Wednesday, 19 August 2015

A Monster Ate My Mum - a book review

An important subject, and one that can be tricky to talk about, Post Natal Depression (PND) affects 10-15% of new mothers. To highlight this issue and facilitate its discussion, comes author Jen Faulkner's book, A Monster Ate My Mum.





Jen, a sufferer of PND herself, knows how debilitating this illness can be and how it can affect the whole family. Watching her older children see her suffer, Jen tried to find the right words to explain to them what was happening. Understandably this was difficult, and in the end Jen took to writing a story to help her express it all.

A rhyming book, written through the eyes of a child whose Mum is postnatally depressed, 
Jen uses the central character, to tell the story. A young boy, goes on the hunt to look for the monsters that have taken different parts of his Mum. He looks for her smile. Her laugh. Her spark.
Excuse me, but have you eaten my Mum? 
I want her back I want some fun.
I want to see her smile, my Mum.
Is she in your big round tum?

The boy learns that they didn't mean to eat his Mum and that in time, all of the things they have taken will be returned.
No, she's not here I just ate her smile. 
I'll give it back after a while. 
I'm sorry, I was hungry you see. 
I don't know where your Mum could be.
With its beautifully captured yet subtle explanation, this book offers the children of mothers suffering with PND understanding; helping them see that they haven't done anything wrong themselves. It is the monsters who are responsible for taking away Mum's happiness - although it will come back, thus giving the story - and the reader - resolution.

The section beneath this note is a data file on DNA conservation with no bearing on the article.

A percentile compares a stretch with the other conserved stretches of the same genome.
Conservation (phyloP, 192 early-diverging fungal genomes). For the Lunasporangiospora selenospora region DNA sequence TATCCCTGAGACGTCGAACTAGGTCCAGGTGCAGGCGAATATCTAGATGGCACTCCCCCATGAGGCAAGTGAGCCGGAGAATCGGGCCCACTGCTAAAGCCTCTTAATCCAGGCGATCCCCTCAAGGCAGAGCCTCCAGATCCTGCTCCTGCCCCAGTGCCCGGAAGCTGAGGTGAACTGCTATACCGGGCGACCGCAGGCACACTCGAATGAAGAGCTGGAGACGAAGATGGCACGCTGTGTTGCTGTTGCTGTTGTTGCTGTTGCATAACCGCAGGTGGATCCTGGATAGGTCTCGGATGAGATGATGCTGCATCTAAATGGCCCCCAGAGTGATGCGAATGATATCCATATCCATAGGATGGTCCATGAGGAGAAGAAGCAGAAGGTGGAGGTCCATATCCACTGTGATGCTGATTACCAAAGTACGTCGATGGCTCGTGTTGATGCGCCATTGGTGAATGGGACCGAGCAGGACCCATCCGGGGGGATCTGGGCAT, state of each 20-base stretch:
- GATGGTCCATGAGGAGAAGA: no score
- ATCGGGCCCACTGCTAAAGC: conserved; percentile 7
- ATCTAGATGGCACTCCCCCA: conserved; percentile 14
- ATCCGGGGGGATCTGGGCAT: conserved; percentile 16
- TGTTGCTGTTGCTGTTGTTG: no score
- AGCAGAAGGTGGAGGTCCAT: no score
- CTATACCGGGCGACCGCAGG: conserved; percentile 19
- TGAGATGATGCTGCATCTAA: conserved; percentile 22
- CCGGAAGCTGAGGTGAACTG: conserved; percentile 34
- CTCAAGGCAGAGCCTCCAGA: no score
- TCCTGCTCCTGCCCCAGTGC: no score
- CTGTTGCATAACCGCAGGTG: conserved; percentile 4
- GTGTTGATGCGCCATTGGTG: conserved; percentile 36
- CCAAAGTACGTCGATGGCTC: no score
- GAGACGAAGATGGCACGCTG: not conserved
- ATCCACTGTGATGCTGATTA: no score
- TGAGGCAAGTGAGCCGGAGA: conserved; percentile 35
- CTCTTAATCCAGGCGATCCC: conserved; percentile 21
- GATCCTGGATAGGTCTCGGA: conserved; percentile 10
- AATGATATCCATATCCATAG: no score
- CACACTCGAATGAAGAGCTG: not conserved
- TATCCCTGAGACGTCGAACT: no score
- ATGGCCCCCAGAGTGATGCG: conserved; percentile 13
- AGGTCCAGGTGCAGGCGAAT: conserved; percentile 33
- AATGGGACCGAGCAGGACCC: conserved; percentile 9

The monsters themselves are friendly and are portrayed in that way; Helen Braid's water colour pictures are quite beguiling. Helen is a children's book illustrator who has developed an instantly recognisable style of her own.
 Her illustrations are colourful, gentle and nurturing, and manage to capture the little lad's feelings throughout, all adding to the reality of A Monster Ate My Mum.

LIFE AS IT IS LOVES
A big thumbs up for this clever story, and its many positive points. Parents can under-estimate a child's emotional intelligence, but children are often very astute, picking up on stuff when things aren't right. This book can help answer questions. Perhaps, better than that, it can help raise questions. It is a great conversation opener for a mother to talk to her children about what is going on, and on a level that they can interpret. Not only will A Monster Ate My Mum offer reassurance, it does so in a very gentle manner.

On a personal note:
Having had Post Natal Depression, when I was offered the chance to review a book for young children that tackled the subject, I thought it would make an interesting read. It did - albeit I found it a very emotional one. It is a painful subject matter, but one I believe the author is right to address within the children's market. I'd like to add that I think Jen Faulkner is a brilliantly brave lady, who also happens to be a very creative and talented one. Well done for facing demons and normalising them. Thank you Jen.

Details:
Suitable for ages: 2-12 years
Price: Available as an ebook for 99p and in print, for £7.49
Currently available here

Jen Faulkner hopes to help other families affected by the illness with her book. Jen is available to discuss her PND journey and the story it helped her create. Contact Jen Faulkner: instinctive mum@gmail.com or @MonsterAteMyMum or go to her website: 
A Monster Ate My Mum